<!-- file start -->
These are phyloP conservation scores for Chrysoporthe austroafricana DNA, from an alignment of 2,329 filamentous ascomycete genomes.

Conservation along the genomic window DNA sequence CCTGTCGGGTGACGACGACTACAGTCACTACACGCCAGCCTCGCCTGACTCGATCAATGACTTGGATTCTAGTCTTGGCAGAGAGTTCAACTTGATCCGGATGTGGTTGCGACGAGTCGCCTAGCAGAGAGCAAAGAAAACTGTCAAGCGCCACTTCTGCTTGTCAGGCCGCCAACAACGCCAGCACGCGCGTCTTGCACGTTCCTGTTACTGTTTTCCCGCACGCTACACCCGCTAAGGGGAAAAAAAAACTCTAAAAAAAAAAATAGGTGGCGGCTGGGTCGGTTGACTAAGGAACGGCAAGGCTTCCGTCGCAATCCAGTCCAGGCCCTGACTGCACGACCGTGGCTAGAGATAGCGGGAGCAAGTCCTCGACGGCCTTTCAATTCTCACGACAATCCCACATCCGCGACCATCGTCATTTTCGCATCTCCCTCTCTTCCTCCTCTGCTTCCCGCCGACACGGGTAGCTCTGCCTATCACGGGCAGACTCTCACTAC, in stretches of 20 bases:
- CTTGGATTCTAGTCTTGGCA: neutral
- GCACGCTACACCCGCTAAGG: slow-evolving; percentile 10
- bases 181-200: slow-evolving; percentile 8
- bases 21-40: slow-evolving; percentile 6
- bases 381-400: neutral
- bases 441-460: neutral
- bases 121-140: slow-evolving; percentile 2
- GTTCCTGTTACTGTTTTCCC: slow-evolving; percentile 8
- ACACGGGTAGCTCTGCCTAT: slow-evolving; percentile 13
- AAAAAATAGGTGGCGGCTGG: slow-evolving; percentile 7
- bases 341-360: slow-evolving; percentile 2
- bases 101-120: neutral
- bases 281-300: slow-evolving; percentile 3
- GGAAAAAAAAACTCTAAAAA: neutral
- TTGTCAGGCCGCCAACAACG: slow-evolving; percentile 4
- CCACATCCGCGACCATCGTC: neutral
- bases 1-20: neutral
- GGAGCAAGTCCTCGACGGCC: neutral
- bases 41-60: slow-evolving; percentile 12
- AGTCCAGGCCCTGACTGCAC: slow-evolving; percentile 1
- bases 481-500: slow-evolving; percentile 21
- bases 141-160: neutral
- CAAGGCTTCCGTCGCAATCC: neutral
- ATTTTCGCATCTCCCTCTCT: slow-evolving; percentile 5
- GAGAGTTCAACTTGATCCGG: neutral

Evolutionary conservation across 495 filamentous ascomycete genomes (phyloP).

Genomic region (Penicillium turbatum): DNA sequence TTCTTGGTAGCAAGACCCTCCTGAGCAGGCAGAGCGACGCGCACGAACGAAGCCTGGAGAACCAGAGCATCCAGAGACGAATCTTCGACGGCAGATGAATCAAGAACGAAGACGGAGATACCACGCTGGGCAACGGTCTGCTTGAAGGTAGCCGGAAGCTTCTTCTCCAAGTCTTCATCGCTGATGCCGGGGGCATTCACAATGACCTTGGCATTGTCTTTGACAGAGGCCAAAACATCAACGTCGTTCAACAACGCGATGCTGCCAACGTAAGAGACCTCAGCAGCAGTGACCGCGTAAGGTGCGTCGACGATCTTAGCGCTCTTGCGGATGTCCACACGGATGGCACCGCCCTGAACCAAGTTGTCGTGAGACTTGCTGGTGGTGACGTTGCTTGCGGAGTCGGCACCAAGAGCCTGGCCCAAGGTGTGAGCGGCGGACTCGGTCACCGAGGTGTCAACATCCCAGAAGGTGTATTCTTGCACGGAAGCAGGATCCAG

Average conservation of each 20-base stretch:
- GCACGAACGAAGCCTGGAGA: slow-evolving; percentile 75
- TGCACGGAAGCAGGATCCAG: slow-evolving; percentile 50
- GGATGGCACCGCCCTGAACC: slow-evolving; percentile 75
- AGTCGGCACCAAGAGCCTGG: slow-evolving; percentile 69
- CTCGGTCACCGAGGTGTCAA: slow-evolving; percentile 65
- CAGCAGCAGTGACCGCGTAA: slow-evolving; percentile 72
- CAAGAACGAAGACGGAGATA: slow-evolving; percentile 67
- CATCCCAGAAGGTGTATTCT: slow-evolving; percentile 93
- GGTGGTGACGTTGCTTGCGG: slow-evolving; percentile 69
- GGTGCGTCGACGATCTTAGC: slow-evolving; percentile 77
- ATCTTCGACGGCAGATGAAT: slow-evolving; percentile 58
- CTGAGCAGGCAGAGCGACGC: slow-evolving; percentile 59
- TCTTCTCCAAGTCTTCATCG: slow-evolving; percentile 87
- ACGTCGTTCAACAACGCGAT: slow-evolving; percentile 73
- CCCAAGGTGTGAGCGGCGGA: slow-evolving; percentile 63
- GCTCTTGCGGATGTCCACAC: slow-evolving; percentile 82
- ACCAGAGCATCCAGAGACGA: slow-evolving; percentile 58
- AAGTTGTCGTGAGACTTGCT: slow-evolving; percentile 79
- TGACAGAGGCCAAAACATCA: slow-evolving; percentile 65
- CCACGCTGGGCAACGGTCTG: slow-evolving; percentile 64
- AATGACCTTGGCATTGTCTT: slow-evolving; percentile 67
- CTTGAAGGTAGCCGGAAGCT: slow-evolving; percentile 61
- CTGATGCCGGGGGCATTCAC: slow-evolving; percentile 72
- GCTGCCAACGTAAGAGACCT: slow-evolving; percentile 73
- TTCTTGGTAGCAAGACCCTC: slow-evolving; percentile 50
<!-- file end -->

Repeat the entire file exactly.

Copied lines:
These are phyloP conservation scores for Chrysoporthe austroafricana DNA, from an alignment of 2,329 filamentous ascomycete genomes.

Conservation along the genomic window DNA sequence CCTGTCGGGTGACGACGACTACAGTCACTACACGCCAGCCTCGCCTGACTCGATCAATGACTTGGATTCTAGTCTTGGCAGAGAGTTCAACTTGATCCGGATGTGGTTGCGACGAGTCGCCTAGCAGAGAGCAAAGAAAACTGTCAAGCGCCACTTCTGCTTGTCAGGCCGCCAACAACGCCAGCACGCGCGTCTTGCACGTTCCTGTTACTGTTTTCCCGCACGCTACACCCGCTAAGGGGAAAAAAAAACTCTAAAAAAAAAAATAGGTGGCGGCTGGGTCGGTTGACTAAGGAACGGCAAGGCTTCCGTCGCAATCCAGTCCAGGCCCTGACTGCACGACCGTGGCTAGAGATAGCGGGAGCAAGTCCTCGACGGCCTTTCAATTCTCACGACAATCCCACATCCGCGACCATCGTCATTTTCGCATCTCCCTCTCTTCCTCCTCTGCTTCCCGCCGACACGGGTAGCTCTGCCTATCACGGGCAGACTCTCACTAC, in stretches of 20 bases:
- CTTGGATTCTAGTCTTGGCA: neutral
- GCACGCTACACCCGCTAAGG: slow-evolving; percentile 10
- bases 181-200: slow-evolving; percentile 8
- bases 21-40: slow-evolving; percentile 6
- bases 381-400: neutral
- bases 441-460: neutral
- bases 121-140: slow-evolving; percentile 2
- GTTCCTGTTACTGTTTTCCC: slow-evolving; percentile 8
- ACACGGGTAGCTCTGCCTAT: slow-evolving; percentile 13
- AAAAAATAGGTGGCGGCTGG: slow-evolving; percentile 7
- bases 341-360: slow-evolving; percentile 2
- bases 101-120: neutral
- bases 281-300: slow-evolving; percentile 3
- GGAAAAAAAAACTCTAAAAA: neutral
- TTGTCAGGCCGCCAACAACG: slow-evolving; percentile 4
- CCACATCCGCGACCATCGTC: neutral
- bases 1-20: neutral
- GGAGCAAGTCCTCGACGGCC: neutral
- bases 41-60: slow-evolving; percentile 12
- AGTCCAGGCCCTGACTGCAC: slow-evolving; percentile 1
- bases 481-500: slow-evolving; percentile 21
- bases 141-160: neutral
- CAAGGCTTCCGTCGCAATCC: neutral
- ATTTTCGCATCTCCCTCTCT: slow-evolving; percentile 5
- GAGAGTTCAACTTGATCCGG: neutral

Evolutionary conservation across 495 filamentous ascomycete genomes (phyloP).

Genomic region (Penicillium turbatum): DNA sequence TTCTTGGTAGCAAGACCCTCCTGAGCAGGCAGAGCGACGCGCACGAACGAAGCCTGGAGAACCAGAGCATCCAGAGACGAATCTTCGACGGCAGATGAATCAAGAACGAAGACGGAGATACCACGCTGGGCAACGGTCTGCTTGAAGGTAGCCGGAAGCTTCTTCTCCAAGTCTTCATCGCTGATGCCGGGGGCATTCACAATGACCTTGGCATTGTCTTTGACAGAGGCCAAAACATCAACGTCGTTCAACAACGCGATGCTGCCAACGTAAGAGACCTCAGCAGCAGTGACCGCGTAAGGTGCGTCGACGATCTTAGCGCTCTTGCGGATGTCCACACGGATGGCACCGCCCTGAACCAAGTTGTCGTGAGACTTGCTGGTGGTGACGTTGCTTGCGGAGTCGGCACCAAGAGCCTGGCCCAAGGTGTGAGCGGCGGACTCGGTCACCGAGGTGTCAACATCCCAGAAGGTGTATTCTTGCACGGAAGCAGGATCCAG

Average conservation of each 20-base stretch:
- GCACGAACGAAGCCTGGAGA: slow-evolving; percentile 75
- TGCACGGAAGCAGGATCCAG: slow-evolving; percentile 50
- GGATGGCACCGCCCTGAACC: slow-evolving; percentile 75
- AGTCGGCACCAAGAGCCTGG: slow-evolving; percentile 69
- CTCGGTCACCGAGGTGTCAA: slow-evolving; percentile 65
- CAGCAGCAGTGACCGCGTAA: slow-evolving; percentile 72
- CAAGAACGAAGACGGAGATA: slow-evolving; percentile 67
- CATCCCAGAAGGTGTATTCT: slow-evolving; percentile 93
- GGTGGTGACGTTGCTTGCGG: slow-evolving; percentile 69
- GGTGCGTCGACGATCTTAGC: slow-evolving; percentile 77
- ATCTTCGACGGCAGATGAAT: slow-evolving; percentile 58
- CTGAGCAGGCAGAGCGACGC: slow-evolving; percentile 59
- TCTTCTCCAAGTCTTCATCG: slow-evolving; percentile 87
- ACGTCGTTCAACAACGCGAT: slow-evolving; percentile 73
- CCCAAGGTGTGAGCGGCGGA: slow-evolving; percentile 63
- GCTCTTGCGGATGTCCACAC: slow-evolving; percentile 82
- ACCAGAGCATCCAGAGACGA: slow-evolving; percentile 58
- AAGTTGTCGTGAGACTTGCT: slow-evolving; percentile 79
- TGACAGAGGCCAAAACATCA: slow-evolving; percentile 65
- CCACGCTGGGCAACGGTCTG: slow-evolving; percentile 64
- AATGACCTTGGCATTGTCTT: slow-evolving; percentile 67
- CTTGAAGGTAGCCGGAAGCT: slow-evolving; percentile 61
- CTGATGCCGGGGGCATTCAC: slow-evolving; percentile 72
- GCTGCCAACGTAAGAGACCT: slow-evolving; percentile 73
- TTCTTGGTAGCAAGACCCTC: slow-evolving; percentile 50